Further published Results
Site M0077: Upper Peak Ring
"Upper Peak Ring interval lithologies are divided
into Units 2 and 3. Unit 2 is polymict breccia with impact melt
rock fragments and is thus suevite. Unit 3 is impact melt rock
with occasional (<25%) clasts. Units 2 and 3 are divided into
Subunits 2A–2C, 3A, and 3B based on sedimentary features and
matrix or groundmass characteristics.
S. Gulick, J. Morgan and others --
IODP Publications., Vol. 364 (2017);
The upper surface of Unit 2 in the lithologic sequence is defined
by the sharp stylolitized contact at the top of the cross-bedded
suevite in Section 40R-1, 109.4 cm (617.33 mbsf). Unit 2 is
an approximately 104 m thick suevite (interval 40R-1, 109.4
cm, to 87R-2, 90 cm; 617.33–721.62 mbsf) and is predominantly
composed of various types of green to black impact melt rock
clasts, as well as to a lesser degree lithic fragments, including
Mesozoic sedimentary rocks and crystalline basement rocks. The
maximum clast size, defined here as the long axis length of
the largest clast in each section, varies from 0.2 cm to more
than 25 cm. Overall, the unit has a fining-upward trend, although
upward coarsening or grain size oscillations in maximum clast
size are locally observable, especially in the upper part of
The second principal lithology of the Upper Peak Ring interval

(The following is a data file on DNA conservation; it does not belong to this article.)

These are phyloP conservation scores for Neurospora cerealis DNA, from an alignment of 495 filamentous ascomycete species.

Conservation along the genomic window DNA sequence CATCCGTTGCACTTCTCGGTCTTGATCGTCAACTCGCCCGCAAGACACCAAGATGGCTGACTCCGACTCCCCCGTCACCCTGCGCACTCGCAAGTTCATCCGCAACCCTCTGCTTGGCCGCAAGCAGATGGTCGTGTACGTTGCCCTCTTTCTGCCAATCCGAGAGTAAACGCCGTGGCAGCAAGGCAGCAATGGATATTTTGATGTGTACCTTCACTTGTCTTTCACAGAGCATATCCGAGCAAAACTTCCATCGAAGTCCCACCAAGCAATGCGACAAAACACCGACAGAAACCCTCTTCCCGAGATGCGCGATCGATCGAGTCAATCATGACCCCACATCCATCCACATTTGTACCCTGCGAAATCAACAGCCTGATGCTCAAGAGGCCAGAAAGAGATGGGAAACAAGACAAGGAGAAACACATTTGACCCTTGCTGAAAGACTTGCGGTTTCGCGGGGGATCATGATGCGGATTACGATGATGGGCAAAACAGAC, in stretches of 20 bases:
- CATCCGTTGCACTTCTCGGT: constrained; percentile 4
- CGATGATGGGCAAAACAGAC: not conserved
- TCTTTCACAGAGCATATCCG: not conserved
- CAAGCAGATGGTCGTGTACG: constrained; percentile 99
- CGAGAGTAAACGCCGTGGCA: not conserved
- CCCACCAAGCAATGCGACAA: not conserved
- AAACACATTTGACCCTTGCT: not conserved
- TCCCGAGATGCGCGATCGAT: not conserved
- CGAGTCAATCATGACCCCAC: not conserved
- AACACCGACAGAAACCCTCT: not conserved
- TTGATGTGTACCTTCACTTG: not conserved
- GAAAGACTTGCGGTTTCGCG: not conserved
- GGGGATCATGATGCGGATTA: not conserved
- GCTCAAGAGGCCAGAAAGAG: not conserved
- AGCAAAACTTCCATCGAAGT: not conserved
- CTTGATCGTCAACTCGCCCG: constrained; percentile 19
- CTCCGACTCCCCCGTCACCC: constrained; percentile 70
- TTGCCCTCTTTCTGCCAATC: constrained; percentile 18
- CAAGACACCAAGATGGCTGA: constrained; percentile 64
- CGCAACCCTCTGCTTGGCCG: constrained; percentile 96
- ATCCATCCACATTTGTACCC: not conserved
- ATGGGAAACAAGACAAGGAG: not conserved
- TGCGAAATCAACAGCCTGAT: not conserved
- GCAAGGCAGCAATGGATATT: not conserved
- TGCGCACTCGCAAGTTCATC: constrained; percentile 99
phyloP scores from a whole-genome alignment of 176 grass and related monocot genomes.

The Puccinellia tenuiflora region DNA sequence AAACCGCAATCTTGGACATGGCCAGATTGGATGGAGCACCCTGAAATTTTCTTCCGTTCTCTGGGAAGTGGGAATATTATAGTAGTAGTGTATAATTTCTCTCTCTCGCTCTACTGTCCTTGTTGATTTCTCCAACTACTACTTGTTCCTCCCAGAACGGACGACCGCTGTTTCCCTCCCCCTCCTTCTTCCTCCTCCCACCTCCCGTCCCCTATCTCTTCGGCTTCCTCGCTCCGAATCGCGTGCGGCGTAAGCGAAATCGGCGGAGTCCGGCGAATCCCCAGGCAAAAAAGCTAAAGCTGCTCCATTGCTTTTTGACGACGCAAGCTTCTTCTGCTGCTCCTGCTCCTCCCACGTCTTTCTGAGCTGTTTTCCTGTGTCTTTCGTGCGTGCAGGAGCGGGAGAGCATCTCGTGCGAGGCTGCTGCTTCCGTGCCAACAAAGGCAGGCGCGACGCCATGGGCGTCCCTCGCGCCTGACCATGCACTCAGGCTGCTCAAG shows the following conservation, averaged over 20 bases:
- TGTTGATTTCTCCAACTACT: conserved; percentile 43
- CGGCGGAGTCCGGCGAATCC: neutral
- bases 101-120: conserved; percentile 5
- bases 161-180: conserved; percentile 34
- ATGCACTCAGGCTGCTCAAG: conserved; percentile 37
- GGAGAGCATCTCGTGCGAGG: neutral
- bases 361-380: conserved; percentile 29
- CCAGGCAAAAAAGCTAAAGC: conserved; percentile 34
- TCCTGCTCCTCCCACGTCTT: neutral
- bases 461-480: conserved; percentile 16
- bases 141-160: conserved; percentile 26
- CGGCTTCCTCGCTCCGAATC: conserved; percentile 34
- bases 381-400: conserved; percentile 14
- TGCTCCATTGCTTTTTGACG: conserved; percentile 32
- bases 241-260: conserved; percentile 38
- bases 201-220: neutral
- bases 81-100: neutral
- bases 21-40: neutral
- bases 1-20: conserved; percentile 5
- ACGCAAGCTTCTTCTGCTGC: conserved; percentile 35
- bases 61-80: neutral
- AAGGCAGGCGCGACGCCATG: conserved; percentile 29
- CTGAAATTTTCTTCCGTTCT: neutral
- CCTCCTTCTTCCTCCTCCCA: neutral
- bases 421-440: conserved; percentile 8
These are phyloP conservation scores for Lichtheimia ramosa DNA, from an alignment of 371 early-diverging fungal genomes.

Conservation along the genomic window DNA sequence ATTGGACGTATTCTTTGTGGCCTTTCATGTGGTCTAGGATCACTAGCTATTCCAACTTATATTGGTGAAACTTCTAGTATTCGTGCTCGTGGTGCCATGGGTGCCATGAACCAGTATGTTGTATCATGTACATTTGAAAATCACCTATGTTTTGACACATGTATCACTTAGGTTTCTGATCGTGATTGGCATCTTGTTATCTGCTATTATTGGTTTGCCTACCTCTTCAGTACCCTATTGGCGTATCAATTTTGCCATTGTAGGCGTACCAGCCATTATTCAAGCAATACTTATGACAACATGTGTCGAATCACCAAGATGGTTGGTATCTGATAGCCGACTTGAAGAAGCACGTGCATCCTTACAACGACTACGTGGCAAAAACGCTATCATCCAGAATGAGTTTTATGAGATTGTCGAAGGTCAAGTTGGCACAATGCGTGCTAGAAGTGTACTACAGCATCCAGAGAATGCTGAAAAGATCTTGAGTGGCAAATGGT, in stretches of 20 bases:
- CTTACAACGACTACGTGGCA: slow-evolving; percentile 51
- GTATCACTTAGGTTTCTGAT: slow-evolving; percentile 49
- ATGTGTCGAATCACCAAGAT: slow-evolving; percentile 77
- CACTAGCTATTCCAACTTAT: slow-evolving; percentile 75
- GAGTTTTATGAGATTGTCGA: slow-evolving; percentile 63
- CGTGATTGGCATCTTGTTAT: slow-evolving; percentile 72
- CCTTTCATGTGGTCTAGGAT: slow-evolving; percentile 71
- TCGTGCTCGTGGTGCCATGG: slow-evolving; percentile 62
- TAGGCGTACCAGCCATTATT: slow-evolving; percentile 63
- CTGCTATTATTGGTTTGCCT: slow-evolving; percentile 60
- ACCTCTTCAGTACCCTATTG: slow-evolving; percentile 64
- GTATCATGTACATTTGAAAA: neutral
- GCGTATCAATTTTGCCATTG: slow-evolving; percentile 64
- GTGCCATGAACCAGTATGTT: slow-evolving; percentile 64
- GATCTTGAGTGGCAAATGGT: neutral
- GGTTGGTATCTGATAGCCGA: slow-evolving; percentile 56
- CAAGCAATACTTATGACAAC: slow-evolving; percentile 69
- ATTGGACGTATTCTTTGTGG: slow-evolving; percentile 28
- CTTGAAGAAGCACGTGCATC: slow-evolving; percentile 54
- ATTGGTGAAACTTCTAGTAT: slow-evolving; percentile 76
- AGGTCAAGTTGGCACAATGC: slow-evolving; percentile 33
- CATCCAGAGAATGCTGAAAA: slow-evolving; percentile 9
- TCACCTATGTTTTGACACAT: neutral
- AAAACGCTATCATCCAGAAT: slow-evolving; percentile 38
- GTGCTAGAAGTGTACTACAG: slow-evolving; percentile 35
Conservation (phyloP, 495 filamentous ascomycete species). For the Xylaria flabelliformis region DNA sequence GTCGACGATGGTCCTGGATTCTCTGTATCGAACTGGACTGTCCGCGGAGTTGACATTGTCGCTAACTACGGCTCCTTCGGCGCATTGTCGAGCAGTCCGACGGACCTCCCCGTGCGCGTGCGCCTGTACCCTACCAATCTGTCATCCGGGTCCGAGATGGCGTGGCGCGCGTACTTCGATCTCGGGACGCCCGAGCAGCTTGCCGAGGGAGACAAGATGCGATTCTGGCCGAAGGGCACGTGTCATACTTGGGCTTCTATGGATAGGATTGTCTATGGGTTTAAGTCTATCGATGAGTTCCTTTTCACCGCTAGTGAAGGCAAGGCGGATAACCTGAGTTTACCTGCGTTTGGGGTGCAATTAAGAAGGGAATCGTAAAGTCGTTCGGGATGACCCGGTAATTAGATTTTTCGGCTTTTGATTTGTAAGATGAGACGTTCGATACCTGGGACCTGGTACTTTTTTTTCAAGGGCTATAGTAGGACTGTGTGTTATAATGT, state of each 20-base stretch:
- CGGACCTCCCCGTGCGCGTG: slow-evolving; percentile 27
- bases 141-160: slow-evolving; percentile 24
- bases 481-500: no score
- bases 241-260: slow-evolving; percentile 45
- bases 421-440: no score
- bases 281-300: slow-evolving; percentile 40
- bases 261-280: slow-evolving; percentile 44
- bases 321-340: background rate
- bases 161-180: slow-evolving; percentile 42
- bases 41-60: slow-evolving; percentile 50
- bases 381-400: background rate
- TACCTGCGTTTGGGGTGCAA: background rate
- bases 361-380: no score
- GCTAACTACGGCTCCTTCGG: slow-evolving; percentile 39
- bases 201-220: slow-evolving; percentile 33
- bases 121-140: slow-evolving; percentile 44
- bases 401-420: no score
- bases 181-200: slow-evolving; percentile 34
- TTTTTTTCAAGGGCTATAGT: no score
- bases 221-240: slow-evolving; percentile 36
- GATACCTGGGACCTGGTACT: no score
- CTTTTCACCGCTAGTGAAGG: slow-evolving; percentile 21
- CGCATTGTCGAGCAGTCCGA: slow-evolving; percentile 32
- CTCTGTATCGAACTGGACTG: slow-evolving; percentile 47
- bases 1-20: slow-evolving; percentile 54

consists of a ~25 m thick succession of impact melt rocks. It
is dominantly clast-poor impact melt rock, but clast-rich intervals
Subunit 3A is ~16 m thick (interval 87R-2, 90 cm, to 92R-3,
17 cm; 721.62–737.56 mbsf) and is characterized by a mixture
of dark green and black clast-poor impact melt rocks. The first
occurrence of the dark green melt rock marks the top of the
subunit. The green melt rock often forms a matrix with angular
fragments of black melt rock. These black melt rock fragments
commonly entrain various mineral fragments and <1 mm to ~1 cm
lithic fragments and also can contain vesicles and flow lines.
The green melt rock reacts to HCl and thus may be altered through
hydrothermal processes. The green melt rock was also found to
be intimately intermixed with black melt rock, forming multiple
millimeter to centimeter thin schlieren of green material within
the black melt rock.
Black impact melt rock also occurs in larger regions up to 0.5
m in size. These regions include centimeter- to decimeter-sized
clasts of target material. The smaller clasts are partially
resorbed and in some cases heavily shocked, making lithologic
identification difficult. Larger clasts in the impact melt rock
are composed of metamorphic and igneous target lithologies,
including decimeter-sized clasts of granodiorite (Sample 91R-1,
44–68 cm) and gneiss (Sample 91R-1, 94–110 cm) and rare clasts
of red sandstone (e.g., Sample 90R-3, 8–15 cm).
One thin section was available for this subunit (Sample 89R-3,
39–43 cm). The impact melt rock in this sample is variably altered,
with some parts consisting of microcrystalline melt rock with
tiny phenocryst laths in an aphanitic groundmass (with partly
digested clasts and blebs of opaque minerals), green domains
consisting of smectite (likely a secondary alteration product
from a formerly glassy melt), zeolite, silica, and chloritoid/chlorite.